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Phytocannabinoids are powerful and complex compounds found most abundantly in Cannabis. To date, scientists have recognized and isolated 144 different cannabinoids, of which 114+ are naturally produced, non-byproduct structures. Only a few of these are produced in high enough quantities (with current genetics) to isolate and produce in a laboratory setting, which we’ll go through today.


Due to the specific structures of these cannabinoids, many of them are known to match receptors within the mammalian endocannabinoid system, similar to the endocannabinoids we discussed in a previous blog post.


Let’s start with the four most well-known cannabinoids found in the plant and within the market today: CBG, CBD, THC, and CBN.


Cannabigerolic acid (CBGa) and its active form, Cannabigerol (CBG), are considered the “mother” of all enzymatically derived cannabinoids. CBGa is derived from precursor chemicals olivetolic acid and geranyl pyrophosphate and is generally easy for the cannabis plant to synthesize. Both CBGa and CBG are considered non-psychoactive. CBG has been shown to have analgesic, anti inflammatory, and anticancer-cell properties. It has even been shown to reduce intraocular pressure, making it helpful in treating ailments such as inflammatory bowel disease, Crohn's disease, and cancer.


Next on our list is a cannabinoid that many associated with Cannabis sativa are very well familiar with: THC. Δ⁹-tetrahydrocannabinolic acid (THCa) and it’s active, decarboxylated form Δ⁹-Tetrahydrocannabinol (THC) are well known for their psychoactive effects. THCa is derived from CBGa through a direct enzymatic reaction in the plant and then through some form of decarboxylation, THC, before being consumed. THCa has been shown to have antibacterial properties and can act as a potent neuroprotective, making it effective in helping patients with Alzheimer’s. Whereas THC is well known to be psychoactive and produce its characteristic “high”, it can also assist with nausea, pain, muscle spasticity, glaucoma, anxiety, and appetite, making it effective in fighting the symptoms from cancer treatments, seizures, and hard-to-treat pain.


Cannabidiolic acid (CBDa) and it’s active form Cannabidiol (CBD) are also found in high quantities in the Cannabis plant. Enzymatically derived directly from CBGa, CBDa has the same number of atoms arranged only slightly different from THCa. Although similar in structure, CBD(a) has many different indications than THC(a). CBDa has been shown to assist with nausea, inflammation, and some studies suggest anticancer properties. CBD, on the other hand, has been clinically shown to help with seizures, inflammation, pain, inflammatory bowel disease, migraine, depression, and anxiety.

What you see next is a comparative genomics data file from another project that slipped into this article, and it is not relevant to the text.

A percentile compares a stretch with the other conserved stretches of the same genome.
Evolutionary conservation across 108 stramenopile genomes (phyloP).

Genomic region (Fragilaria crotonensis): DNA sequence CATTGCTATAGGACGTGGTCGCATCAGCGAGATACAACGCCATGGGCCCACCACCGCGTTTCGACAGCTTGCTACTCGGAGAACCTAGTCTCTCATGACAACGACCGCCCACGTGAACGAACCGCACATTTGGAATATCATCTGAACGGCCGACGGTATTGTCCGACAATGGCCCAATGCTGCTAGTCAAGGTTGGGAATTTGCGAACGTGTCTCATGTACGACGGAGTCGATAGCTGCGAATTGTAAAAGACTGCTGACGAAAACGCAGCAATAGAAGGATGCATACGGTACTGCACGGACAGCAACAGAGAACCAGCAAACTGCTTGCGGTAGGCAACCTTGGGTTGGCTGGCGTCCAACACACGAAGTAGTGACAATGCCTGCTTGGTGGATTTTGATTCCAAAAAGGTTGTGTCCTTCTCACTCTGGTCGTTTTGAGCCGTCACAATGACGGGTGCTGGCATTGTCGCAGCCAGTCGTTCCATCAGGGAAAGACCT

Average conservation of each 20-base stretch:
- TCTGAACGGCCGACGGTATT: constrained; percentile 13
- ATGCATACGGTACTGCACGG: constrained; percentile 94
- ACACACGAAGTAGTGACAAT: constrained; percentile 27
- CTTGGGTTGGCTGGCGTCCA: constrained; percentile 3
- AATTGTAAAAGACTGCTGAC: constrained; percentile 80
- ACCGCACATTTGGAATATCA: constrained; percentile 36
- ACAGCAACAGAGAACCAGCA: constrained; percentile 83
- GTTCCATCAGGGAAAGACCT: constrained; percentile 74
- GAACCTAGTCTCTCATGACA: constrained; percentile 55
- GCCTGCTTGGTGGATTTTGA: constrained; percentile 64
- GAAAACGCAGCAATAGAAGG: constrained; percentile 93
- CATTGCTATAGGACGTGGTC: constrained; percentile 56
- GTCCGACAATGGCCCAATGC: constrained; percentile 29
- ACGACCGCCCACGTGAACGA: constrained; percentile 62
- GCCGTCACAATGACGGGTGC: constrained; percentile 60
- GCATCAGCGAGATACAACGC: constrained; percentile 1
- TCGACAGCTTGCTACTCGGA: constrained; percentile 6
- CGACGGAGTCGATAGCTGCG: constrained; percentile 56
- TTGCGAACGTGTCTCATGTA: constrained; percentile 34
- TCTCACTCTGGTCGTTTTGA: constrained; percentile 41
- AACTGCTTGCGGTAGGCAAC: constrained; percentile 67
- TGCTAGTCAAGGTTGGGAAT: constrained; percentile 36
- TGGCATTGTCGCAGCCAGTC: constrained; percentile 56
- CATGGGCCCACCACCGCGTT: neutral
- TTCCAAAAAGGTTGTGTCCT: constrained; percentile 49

Our last heavy hitter, Cannabinolic acid (CBNa), is the only one on our list that isn’t enzymatically derived from CBGa. It is known to be a minor byproduct of the degradation/oxidation of THCa. This degradation can occur from heat, UV exposure, or exposure to air. High levels can indicate a long-aged plant, even though high levels are still well below the 1% margin. CBN and CBNa are both shown to promote sleep, reduce inflammation, and reduce pain.


You can find many cannabinoids on a certificate of analysis for a product, including CBC, THCV, CBDV, and many others. Most CoA’s include 12 to 20 cannabinoids, but those outlined here will more-than-likely be the main active ingredients in the plant or product.


With so many cannabinoids proven to be produced by the plant, more information is needed and clinical research warranted within the scientific and medical community. With advancements in cannabis laws and regulations along with the desire for knowledge and pharmaceutical options, we will see many breakthroughs in genetics of cannabis and the production of needed minor cannabinoids in the near future.


Next week we’ll discuss the endocannabinoid system and the entourage effect.


You can email any discussions or questions to blackhousebotanicalsblog@gmail.com


https://pubmed.ncbi.nlm.nih.gov/11152013/


https://www.ncbi.nlm.nih.gov/pmc/articles/PMC6306710/


https://www.ncbi.nlm.nih.gov/pmc/articles/PMC3998228/


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